April 30 (Bloomberg) -- Alisher Usmanov, the Russian billionaire who made a more than 10-fold return from his investment in Facebook Inc., said he recently spent about $100 million buying Apple Inc. shares in anticipation they will rise.
“I believe in the future of this company even after Steve Jobs,” Usmanov, 59, said in an interview at Bloomberg’s Moscow offices, referring to Apple’s late co-founder. “When the company lost $100 billion of its market value, it was a good time to buy its shares, as the capitalization should rebound.”
Apple’s stock is almost 40 percent off its peak in September last year, partly reflecting investors’ concern about slowing sales and profitability at the iPhone and iPad maker and intensifying competition with Samsung Electronics Co. Usmanov, the world’s 35th wealthiest man with a fortune at $19.8 billion according to the Bloomberg Billionaires Index, also made money from investments in China’s Alibaba.com Ltd. and Russian Internet company Mail.ru Group Ltd.
“Nothing is eternal,” Russia’s richest man said in the April 25 interview. He didn’t specify when he acquired the Apple shares. “But for the next three years I believe Apple is a very promising investment, especially given large dividend payments and buybacks.”
The DST Group of funds backed by Usmanov first bought Facebook shares in 2009, when the social-media network was valued at about $6.5 billion. DST sold a $1.7 billion stake during Facebook’s initial public offering last May that valued the company at about $100 billion. The disposal earned Usmanov about $1.4 billion.
Facebook shares rose 2.9 percent to close at $27.77 in New York trading. They are still 27 percent lower than the Menlo Park, California-based company’s IPO price. Apple, based in Cupertino, California, gained 2.9 percent to $442.78.
“I still believe in the high technology sector and I am also absolutely confident in the future of Facebook,” he said.
Usmanov, who this year put all the assets he and two investment partners held under USM Holdings, a limited liability company based in the British Virgin Islands, also controls OAO Metalloinvest Holding Co., Russia’s largest iron-ore producer, and the country’s second-largest wireless carrier, OAO Megafon.
“I see our investment portfolio as optimal for the time being in terms of the industries we invest in, so we are not planning to enter new sectors so far,” he said. “In the current situation, cash is king.”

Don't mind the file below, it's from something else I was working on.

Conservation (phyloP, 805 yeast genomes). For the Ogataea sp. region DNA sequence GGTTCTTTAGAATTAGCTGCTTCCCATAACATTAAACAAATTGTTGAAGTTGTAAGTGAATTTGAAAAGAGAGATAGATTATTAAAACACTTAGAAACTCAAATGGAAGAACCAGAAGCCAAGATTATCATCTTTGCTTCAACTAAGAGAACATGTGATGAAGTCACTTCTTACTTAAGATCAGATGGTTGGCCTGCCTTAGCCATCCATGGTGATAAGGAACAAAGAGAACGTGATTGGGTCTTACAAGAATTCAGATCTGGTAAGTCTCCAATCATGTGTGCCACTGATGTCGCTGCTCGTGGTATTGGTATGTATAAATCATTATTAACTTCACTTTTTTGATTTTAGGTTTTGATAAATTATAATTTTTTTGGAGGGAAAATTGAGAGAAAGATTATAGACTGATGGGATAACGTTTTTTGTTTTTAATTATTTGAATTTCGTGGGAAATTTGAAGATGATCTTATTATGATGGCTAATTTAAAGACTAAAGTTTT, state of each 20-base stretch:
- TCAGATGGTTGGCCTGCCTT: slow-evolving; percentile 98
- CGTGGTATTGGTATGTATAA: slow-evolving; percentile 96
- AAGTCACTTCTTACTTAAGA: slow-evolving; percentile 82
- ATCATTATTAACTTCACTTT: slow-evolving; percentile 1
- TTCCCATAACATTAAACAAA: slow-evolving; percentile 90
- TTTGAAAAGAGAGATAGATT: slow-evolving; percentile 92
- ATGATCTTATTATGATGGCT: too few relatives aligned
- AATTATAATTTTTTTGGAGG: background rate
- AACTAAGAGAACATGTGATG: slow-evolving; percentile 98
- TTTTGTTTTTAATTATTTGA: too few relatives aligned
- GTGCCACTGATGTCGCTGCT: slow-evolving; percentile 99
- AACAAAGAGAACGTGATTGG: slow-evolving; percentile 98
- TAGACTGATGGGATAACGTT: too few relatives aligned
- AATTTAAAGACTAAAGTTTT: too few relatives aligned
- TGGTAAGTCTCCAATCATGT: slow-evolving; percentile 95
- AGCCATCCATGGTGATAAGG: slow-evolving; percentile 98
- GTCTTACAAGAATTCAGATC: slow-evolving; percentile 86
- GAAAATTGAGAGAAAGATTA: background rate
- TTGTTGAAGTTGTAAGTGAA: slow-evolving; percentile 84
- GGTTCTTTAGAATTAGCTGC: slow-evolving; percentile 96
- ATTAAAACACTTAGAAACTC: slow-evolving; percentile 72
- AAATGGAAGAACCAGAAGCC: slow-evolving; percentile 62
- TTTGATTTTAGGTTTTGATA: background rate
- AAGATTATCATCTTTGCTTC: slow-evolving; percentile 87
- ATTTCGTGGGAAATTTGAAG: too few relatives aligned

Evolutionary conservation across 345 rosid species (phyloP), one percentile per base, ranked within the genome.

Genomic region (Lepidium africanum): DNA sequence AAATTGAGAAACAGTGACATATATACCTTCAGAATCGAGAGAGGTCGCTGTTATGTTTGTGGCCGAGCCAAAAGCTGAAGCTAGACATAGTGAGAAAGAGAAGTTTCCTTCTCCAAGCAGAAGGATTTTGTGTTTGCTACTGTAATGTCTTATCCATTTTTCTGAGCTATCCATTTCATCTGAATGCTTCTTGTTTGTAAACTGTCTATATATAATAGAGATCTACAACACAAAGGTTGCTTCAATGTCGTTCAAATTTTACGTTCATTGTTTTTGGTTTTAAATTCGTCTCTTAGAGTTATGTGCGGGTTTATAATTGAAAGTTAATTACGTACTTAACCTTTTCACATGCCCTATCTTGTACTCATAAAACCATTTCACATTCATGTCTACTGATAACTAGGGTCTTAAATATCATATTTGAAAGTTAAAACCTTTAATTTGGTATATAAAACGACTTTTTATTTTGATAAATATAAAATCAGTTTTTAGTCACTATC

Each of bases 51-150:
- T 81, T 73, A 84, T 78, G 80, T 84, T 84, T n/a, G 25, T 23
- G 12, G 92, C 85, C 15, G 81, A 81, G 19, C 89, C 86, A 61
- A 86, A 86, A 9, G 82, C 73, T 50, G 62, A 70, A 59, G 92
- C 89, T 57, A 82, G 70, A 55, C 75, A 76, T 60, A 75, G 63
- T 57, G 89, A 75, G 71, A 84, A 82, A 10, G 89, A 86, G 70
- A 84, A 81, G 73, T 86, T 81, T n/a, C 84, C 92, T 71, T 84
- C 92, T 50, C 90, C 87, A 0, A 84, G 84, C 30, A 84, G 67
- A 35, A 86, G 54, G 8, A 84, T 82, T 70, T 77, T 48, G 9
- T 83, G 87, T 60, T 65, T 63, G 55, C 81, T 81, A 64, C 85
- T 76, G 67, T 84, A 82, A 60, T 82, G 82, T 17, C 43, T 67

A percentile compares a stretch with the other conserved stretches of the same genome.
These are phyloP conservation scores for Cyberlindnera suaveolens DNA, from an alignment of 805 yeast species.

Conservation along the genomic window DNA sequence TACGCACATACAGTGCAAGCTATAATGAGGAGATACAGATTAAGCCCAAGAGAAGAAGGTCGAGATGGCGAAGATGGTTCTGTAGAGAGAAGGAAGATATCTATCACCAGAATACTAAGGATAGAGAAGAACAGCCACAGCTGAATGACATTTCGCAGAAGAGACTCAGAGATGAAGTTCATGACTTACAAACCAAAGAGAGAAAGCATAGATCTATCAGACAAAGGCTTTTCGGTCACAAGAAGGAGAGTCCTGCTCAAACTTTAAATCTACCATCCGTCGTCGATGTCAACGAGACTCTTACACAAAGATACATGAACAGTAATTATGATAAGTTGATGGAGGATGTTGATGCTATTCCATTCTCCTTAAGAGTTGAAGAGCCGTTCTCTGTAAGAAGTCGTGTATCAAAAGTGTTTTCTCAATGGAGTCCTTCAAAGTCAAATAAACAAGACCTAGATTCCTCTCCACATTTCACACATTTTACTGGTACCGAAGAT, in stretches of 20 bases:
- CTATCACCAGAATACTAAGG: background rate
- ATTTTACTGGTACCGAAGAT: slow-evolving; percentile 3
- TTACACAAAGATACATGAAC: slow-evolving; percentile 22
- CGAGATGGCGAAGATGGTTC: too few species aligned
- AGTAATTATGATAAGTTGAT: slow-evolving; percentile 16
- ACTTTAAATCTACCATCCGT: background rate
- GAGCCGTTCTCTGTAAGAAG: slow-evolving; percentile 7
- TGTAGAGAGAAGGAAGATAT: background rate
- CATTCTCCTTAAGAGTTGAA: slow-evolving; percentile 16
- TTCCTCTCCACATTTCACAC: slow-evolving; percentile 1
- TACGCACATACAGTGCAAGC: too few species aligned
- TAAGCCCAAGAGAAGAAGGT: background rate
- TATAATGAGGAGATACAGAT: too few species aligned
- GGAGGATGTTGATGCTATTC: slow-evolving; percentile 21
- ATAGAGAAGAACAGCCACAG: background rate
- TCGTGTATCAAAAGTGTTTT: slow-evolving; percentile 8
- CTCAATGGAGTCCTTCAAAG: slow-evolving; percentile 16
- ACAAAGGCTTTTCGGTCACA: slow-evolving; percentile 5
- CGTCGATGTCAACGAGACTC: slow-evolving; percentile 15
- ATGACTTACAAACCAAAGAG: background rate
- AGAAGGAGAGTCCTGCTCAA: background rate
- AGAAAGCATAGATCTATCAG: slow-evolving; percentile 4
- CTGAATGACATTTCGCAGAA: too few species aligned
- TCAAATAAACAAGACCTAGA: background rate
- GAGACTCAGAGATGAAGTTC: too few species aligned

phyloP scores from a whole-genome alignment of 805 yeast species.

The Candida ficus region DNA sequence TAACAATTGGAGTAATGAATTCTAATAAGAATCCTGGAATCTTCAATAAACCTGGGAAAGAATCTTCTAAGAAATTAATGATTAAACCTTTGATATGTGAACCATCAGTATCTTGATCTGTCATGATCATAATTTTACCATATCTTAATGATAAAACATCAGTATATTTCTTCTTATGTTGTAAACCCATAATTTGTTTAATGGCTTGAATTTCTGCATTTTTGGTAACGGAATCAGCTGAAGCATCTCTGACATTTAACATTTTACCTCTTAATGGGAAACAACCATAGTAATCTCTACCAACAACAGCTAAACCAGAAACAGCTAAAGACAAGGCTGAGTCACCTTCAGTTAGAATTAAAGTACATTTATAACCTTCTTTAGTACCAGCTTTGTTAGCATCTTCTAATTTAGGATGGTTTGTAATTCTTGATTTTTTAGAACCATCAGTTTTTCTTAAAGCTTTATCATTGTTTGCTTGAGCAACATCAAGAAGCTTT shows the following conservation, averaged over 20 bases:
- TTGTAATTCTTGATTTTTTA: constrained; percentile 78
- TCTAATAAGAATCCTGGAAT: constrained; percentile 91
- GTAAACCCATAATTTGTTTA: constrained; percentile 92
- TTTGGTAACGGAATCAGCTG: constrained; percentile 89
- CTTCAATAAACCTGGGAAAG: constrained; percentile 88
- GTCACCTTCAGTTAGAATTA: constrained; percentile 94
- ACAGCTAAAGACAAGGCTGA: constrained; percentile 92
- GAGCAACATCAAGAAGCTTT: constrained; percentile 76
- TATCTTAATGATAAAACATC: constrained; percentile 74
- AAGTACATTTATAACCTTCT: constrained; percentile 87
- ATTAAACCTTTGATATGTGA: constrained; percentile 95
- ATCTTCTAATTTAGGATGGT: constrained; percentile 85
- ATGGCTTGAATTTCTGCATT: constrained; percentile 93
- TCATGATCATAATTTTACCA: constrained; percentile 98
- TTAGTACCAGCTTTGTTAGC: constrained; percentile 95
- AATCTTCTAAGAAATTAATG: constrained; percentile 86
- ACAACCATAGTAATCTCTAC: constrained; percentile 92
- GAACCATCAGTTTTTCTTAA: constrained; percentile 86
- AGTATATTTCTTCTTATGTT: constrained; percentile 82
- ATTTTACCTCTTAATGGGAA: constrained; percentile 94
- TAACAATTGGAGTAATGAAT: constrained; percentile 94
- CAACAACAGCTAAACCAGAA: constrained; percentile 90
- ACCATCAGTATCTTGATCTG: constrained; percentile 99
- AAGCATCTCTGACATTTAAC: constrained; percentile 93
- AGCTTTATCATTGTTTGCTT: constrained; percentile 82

Usmanov prefers to keep his funds as bank deposits, mainly in Russia, he said. Investments in sovereign bonds are also a good bet, he said. The billionaire and his companies weren’t affected by the one-time levy on Cypriot bank deposits, Usmanov said, calling what happened in the Mediterranean country “clear expropriation.”
The billionaire said there are investment opportunities in Russia too, including in the technology industry.
“Russia is a country that created free economy and market in the last two decades, while the U.S. and Great Britain have it for centuries,” he said. Usmanov holds stakes in Russia’s largest social network, VKontakte. He also tried to bid for shares in search engine Yandex NV in 2008.
The billionaire said he “respects” Berkshire Hathaway Inc. Chairman Warren Buffett, whose business model appeals to him the most. Still, Usmanov says he doesn’t see the need to join Buffett and Bill Gates’ Giving Pledge initiative by committing to donate at least half of his fortune to charitable organizations and philanthropic causes.
Usmanov gave $247 million to charity in 2010 to 2012, a Bloomberg survey of the country’s richest people showed.
“I always thought that one should do all that one can,” Usmanov said. “It may happen that I won’t leave any heritage at all, but I would prefer to do everything I can to make this world better myself and right now, rather than someone else doing it after me as I don’t know whether he will do it better than me.”
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